Snapchat’s Spotlight Goldrush
In 2020, Snapchat saw massive growth, and YPulse social media monitor data shows that 44% of 13-39-year-olds are currently using the app. This year they focused attention on bringing in more top creators and influencers to compete with TikTok and other platforms—by paying them massive amounts of money for creating popular content. The app publicized that they would be paying top influencers and creators from other platforms millions of dollars if they created viral content Spotlight. Dancing videos, prank videos, challenges, tutorials, and other content that goes viral was eligible for a big payout, and the feature reportedly reached 100 million users two months after it launched thanks to the resulting goldrush. According to Snap’s CEO Evan Spiegel, users were uploading an average of 175K videos per day back in February. Casey Cam was one of the former TikTok stars made nearly $3 million for his Spotlight content that was going viral. But while the allure of big prize money for creating viral content was certainly a headline maker, CNBC recently reported that creators are leaving the feature as the payments “dry up”—indicating that building tools for creators to be paid by fans and platforms in an ongoing long term way, rather than a raffle-like one-off prize, is the more successful monetization path for platforms.
TikTok’s $200M Creator Fund & Shoutouts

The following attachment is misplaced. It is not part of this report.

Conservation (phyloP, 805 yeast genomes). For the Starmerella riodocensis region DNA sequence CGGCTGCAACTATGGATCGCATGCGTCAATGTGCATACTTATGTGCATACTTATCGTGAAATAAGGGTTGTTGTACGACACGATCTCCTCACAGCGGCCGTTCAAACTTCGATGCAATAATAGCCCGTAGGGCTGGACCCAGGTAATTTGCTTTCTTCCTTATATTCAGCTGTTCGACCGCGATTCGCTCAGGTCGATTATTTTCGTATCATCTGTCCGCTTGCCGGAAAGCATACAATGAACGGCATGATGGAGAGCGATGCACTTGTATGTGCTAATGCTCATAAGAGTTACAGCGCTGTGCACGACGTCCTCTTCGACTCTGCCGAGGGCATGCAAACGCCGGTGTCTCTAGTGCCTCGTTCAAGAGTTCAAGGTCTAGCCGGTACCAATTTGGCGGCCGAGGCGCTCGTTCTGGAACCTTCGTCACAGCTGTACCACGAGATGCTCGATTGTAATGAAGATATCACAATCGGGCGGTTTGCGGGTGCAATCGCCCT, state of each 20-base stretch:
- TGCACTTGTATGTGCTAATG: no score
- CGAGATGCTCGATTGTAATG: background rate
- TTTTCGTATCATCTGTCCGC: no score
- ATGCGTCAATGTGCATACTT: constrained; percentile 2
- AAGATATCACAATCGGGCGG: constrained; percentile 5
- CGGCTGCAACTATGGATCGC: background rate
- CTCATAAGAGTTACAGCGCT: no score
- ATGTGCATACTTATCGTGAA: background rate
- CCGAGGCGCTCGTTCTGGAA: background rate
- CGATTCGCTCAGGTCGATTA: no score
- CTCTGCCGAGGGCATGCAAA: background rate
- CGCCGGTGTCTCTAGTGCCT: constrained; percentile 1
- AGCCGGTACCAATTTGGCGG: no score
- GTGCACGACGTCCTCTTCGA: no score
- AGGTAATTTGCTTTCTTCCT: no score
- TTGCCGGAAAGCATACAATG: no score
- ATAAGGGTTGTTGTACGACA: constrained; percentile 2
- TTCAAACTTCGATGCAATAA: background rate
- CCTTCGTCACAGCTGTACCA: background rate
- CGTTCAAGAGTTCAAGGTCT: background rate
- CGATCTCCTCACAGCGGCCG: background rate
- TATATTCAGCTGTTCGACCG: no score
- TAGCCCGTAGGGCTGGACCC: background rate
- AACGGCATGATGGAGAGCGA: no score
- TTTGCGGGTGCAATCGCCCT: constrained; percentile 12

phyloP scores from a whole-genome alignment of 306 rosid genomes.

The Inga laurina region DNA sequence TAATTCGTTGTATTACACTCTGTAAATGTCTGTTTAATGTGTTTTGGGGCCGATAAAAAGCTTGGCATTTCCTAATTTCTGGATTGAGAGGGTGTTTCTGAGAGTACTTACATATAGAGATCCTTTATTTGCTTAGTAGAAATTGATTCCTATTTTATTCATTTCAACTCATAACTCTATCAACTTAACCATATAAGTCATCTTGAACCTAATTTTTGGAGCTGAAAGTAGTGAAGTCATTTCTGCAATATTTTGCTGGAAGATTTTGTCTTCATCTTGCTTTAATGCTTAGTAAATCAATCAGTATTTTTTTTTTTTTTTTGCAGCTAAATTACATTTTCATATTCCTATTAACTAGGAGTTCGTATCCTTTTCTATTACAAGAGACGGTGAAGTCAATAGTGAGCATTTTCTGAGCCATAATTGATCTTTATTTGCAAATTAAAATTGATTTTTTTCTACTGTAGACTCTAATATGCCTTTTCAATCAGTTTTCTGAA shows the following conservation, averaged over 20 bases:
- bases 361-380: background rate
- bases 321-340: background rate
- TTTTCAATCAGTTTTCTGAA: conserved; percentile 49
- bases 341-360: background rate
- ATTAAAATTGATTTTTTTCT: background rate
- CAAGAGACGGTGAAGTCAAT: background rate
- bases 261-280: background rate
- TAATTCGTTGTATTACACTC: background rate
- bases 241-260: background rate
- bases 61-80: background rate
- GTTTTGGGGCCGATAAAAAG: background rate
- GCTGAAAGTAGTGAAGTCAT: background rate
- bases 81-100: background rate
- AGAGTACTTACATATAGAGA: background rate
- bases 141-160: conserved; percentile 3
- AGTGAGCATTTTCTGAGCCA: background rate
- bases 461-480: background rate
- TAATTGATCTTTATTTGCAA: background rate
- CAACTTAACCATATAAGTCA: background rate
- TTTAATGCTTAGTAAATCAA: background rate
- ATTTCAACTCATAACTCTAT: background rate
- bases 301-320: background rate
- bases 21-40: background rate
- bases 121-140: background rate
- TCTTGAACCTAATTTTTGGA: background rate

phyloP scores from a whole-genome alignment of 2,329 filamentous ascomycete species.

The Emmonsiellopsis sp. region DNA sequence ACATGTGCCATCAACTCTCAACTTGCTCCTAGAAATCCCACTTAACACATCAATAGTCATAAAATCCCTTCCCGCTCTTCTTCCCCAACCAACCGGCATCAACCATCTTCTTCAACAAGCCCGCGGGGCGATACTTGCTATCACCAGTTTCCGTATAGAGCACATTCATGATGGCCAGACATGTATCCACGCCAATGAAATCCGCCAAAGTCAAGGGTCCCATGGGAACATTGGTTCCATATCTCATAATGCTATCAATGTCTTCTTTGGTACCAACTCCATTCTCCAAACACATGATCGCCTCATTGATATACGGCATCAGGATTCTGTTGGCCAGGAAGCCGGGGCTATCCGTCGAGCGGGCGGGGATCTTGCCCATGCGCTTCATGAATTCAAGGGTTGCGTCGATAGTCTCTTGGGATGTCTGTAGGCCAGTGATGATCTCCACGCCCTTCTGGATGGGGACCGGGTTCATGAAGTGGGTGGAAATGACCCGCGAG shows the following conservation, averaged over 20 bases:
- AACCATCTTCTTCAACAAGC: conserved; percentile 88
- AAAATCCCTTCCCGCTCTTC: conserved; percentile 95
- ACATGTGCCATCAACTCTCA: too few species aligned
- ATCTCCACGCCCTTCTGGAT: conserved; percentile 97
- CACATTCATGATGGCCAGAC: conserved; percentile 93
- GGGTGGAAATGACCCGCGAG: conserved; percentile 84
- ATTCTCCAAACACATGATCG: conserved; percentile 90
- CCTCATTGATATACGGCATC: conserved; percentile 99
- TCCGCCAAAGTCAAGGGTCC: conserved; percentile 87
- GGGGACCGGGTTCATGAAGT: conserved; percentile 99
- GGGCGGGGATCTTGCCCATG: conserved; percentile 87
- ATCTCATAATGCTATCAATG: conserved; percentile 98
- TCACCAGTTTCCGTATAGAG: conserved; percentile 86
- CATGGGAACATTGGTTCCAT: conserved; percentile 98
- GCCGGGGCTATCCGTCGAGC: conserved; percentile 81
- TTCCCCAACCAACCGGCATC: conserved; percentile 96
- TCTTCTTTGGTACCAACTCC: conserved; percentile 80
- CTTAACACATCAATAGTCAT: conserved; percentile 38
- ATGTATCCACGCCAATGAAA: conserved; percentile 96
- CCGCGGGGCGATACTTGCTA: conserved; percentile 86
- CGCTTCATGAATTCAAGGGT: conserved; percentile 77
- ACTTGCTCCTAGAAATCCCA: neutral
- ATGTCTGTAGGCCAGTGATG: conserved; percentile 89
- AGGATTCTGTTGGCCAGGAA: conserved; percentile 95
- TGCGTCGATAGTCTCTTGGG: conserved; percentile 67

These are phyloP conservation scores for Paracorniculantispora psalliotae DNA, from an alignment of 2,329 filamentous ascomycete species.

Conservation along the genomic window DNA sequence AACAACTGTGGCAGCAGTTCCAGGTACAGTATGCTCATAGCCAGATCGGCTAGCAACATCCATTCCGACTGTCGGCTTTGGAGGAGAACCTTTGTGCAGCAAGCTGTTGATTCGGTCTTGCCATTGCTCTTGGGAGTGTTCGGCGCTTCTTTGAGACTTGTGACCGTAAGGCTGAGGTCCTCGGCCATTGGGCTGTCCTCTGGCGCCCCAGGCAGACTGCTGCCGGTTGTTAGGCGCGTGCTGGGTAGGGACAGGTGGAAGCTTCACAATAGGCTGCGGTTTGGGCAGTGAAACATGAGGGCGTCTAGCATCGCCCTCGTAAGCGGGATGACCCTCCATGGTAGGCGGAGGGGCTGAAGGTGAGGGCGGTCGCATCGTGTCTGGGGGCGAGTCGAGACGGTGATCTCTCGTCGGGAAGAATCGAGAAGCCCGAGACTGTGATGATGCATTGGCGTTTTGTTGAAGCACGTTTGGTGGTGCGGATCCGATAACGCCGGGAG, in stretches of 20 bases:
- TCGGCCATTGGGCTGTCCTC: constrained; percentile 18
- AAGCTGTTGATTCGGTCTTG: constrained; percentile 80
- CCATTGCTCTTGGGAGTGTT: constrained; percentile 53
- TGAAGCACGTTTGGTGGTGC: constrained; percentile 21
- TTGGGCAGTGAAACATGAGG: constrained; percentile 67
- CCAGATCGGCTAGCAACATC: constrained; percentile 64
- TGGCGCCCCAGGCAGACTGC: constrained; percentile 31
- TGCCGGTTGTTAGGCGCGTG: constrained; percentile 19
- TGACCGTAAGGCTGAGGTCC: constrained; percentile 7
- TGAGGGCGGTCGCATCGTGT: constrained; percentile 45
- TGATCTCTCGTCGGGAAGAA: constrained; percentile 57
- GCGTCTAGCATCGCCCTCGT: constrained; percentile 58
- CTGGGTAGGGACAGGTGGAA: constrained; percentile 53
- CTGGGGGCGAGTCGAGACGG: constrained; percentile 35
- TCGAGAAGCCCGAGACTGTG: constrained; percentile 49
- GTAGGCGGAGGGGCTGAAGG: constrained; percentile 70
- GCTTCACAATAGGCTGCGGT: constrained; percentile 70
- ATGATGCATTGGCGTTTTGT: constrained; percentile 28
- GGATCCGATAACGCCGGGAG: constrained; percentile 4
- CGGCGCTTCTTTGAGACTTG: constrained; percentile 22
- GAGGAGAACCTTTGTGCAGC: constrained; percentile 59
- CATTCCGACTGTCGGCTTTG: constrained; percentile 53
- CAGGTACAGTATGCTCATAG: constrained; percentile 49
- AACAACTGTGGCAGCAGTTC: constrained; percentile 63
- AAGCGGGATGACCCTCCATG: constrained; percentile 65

TikTok also introduced a TikTok Creator Fund earlier this summer, aimed at supporting ambitious creators who have built careers on the app, including LGBTQ+ TikTok trailblazer Boman Martinez-Reid, Kentucky’s beloved father-son trio The McFarlands, beauty creator Challan, and Tabitha Brown who became the face of the vegan community with her personable cooking videos. The fund is starting with $200 million that it’s distributing over the course of this year, and will grow the amount it hands out to creators over time. Avani Gregg (beauty and makeup tutorial creator), Brittany Tomlinson (comedian with 5 million followers know for her Kombucha Girl video), and Spencer Polanco Knight (a beatbox artist with 40 million followers) are among the first nineteen creators to receive earnings from TikTok’s Creator Fund. Additional monetary opportunities from the platform include TikTok’s $50M Creative Learning Fund, TikTok LIVE streams, and the TikTok Creator Marketplace—all aimed at helping 18+ creators receive additional earnings that they can put toward “creatively connecting with an audience that’s inspired by their ideas.” And to help creators monitize their content directly, TikTok is also testing a Cameo-like feature dubbed Shoutouts, allowing users to request and pay for videos from their favorite creators. TikTokers pay upfront for their requested videos, wait up to three days for the creator to accept, and can have the final video in their DMs within one week—and creators appear to have the power to set their own rates. The feature is reportedly only available in Turkey and Dubai for now, and use TikTok’s virtual currency—which is already being used to “pay” creators via virtual gifts. Cameo took off last year as a platform where fans can pay celebrities to create personal messages, so “Shoutouts” could take off as a channel that not only strengthens young people’s connections with influencers, but supports creators’ work as well.